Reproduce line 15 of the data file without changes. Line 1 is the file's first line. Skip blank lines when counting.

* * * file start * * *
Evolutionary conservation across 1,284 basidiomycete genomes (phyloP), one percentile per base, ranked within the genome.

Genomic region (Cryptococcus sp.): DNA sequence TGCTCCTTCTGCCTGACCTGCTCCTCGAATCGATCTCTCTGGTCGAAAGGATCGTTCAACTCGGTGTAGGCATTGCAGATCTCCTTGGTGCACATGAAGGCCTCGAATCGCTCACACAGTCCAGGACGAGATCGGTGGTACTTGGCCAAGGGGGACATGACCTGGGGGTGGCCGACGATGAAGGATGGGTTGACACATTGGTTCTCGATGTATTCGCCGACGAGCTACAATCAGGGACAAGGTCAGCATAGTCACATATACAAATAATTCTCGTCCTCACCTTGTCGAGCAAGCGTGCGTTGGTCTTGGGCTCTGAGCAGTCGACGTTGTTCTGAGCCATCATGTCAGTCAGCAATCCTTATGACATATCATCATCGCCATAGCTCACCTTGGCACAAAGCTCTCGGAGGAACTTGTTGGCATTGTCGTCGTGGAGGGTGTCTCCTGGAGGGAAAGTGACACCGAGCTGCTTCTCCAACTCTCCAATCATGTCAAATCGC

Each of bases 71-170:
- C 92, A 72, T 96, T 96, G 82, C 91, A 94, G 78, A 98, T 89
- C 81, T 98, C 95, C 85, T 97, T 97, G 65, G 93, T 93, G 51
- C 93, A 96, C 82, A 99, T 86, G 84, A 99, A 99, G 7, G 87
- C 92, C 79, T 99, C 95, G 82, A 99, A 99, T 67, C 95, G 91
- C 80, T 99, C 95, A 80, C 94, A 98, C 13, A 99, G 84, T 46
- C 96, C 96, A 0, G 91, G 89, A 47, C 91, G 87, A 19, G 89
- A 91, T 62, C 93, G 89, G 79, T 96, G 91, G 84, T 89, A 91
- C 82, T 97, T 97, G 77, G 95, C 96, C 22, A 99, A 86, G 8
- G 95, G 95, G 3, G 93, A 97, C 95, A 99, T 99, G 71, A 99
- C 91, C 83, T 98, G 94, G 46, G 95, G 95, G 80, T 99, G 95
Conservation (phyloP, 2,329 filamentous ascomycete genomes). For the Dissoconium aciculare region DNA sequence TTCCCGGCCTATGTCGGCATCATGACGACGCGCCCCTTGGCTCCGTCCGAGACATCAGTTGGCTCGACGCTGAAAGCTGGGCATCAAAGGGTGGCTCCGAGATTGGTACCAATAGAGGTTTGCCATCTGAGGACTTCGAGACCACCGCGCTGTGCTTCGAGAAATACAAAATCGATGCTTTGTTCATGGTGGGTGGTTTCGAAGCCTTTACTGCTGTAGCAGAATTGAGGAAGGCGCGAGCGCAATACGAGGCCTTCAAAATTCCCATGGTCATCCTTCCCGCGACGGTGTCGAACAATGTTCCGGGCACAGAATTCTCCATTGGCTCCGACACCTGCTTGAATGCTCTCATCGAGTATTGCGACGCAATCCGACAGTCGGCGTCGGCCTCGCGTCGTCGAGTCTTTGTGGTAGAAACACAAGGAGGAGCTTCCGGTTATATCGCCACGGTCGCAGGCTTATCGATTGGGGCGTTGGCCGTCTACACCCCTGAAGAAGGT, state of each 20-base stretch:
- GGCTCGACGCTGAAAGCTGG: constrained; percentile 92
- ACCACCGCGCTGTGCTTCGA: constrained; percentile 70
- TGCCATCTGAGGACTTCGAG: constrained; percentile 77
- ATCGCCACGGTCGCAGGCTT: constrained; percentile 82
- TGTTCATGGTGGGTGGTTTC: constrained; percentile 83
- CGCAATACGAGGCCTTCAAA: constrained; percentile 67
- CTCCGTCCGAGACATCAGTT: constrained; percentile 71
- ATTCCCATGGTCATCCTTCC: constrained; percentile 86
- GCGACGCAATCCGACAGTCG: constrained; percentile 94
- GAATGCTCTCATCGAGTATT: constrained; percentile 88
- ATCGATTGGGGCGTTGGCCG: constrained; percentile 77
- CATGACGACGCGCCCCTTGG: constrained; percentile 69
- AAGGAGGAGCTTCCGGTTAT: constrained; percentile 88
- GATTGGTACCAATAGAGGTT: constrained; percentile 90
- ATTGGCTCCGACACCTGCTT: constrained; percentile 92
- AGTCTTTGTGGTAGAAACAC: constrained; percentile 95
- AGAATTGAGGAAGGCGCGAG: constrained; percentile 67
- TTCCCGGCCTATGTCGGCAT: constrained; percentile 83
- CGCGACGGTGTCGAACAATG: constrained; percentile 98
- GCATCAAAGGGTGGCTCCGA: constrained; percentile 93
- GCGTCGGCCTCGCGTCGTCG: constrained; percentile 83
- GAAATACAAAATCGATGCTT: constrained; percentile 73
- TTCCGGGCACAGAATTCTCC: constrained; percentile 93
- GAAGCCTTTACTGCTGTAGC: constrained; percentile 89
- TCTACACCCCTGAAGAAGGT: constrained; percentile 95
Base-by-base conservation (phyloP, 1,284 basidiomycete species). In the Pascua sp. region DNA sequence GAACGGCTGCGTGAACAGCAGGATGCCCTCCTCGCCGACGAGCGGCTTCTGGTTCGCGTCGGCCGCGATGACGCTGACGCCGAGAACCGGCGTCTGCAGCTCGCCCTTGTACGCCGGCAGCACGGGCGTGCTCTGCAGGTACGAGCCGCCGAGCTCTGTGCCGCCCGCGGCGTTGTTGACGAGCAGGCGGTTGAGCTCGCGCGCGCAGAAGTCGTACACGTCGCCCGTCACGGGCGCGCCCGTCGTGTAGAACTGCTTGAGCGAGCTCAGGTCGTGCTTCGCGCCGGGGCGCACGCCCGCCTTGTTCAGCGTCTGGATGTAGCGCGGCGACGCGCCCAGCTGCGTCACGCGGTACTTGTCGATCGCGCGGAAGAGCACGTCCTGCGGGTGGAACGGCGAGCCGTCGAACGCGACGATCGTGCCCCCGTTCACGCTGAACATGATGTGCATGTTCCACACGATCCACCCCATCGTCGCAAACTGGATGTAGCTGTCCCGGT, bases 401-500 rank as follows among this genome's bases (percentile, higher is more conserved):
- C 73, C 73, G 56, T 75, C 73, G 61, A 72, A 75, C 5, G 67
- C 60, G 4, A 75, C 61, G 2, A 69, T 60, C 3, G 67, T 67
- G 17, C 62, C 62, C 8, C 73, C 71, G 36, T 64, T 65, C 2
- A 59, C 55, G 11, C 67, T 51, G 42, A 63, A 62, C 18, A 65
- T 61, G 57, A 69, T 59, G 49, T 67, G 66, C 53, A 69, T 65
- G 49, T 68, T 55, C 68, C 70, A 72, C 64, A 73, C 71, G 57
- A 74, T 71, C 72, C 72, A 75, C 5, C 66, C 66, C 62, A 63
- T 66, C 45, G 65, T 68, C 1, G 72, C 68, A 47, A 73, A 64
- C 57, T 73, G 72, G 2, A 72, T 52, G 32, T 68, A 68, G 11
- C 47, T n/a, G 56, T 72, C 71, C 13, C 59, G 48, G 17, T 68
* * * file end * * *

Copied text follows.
- GGCTCGACGCTGAAAGCTGG: constrained; percentile 92